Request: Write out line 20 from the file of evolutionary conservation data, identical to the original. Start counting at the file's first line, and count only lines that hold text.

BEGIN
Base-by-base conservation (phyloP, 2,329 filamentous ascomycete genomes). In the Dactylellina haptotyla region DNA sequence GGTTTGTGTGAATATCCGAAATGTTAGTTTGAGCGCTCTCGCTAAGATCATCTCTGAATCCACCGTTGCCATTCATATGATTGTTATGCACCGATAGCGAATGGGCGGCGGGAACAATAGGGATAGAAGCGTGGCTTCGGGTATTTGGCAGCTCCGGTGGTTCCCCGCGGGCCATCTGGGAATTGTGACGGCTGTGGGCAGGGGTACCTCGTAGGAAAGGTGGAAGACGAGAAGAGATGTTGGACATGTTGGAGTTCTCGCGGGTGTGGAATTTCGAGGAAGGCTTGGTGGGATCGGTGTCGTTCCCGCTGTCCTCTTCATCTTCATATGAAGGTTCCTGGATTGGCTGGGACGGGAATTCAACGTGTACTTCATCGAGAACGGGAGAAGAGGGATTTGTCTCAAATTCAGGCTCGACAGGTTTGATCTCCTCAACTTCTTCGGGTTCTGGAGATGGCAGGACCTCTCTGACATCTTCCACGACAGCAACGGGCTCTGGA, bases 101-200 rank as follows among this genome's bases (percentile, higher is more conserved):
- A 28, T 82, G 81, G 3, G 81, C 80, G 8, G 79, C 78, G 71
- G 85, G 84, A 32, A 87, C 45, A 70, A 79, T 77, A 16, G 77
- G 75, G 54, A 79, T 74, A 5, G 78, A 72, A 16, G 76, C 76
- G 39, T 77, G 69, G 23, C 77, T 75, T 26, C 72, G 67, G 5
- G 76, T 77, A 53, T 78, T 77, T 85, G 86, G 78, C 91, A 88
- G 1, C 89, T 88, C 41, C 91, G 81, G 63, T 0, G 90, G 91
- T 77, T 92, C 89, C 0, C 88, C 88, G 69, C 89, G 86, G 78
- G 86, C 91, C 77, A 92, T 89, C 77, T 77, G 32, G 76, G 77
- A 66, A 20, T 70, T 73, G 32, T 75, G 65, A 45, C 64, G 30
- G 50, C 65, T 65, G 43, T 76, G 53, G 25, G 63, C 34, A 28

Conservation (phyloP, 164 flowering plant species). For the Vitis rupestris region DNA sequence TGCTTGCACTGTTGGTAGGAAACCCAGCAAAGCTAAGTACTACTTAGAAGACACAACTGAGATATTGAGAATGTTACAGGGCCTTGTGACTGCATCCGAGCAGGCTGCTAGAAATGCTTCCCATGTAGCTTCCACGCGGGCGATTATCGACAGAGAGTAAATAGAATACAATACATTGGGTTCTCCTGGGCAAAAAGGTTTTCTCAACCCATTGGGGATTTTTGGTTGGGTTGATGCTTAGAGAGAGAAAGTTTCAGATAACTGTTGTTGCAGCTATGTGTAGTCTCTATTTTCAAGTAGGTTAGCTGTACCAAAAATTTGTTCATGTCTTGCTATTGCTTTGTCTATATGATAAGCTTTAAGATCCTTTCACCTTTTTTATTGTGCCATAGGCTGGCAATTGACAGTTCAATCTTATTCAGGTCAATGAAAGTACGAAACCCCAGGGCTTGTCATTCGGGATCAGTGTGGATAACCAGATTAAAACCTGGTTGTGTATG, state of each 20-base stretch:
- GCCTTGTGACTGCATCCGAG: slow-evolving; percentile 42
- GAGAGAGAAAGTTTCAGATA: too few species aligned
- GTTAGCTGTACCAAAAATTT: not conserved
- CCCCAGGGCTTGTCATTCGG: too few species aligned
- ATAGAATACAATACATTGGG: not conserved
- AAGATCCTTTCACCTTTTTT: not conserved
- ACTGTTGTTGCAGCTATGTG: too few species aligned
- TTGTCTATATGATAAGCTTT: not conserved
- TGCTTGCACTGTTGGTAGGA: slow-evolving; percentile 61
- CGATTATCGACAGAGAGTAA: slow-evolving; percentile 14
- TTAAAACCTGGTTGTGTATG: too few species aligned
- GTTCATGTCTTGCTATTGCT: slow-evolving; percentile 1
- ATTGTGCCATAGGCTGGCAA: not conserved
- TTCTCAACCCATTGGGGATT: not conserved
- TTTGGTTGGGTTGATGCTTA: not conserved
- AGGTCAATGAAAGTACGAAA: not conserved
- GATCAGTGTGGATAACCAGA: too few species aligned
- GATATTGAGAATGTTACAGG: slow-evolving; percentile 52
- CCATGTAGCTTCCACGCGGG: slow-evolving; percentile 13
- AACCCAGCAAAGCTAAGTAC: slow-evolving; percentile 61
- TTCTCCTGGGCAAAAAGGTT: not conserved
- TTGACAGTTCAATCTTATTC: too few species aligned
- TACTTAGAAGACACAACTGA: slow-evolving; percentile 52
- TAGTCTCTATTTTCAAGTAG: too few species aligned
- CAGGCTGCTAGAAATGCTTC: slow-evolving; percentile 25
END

- TTGTCTATATGATAAGCTTT: not conserved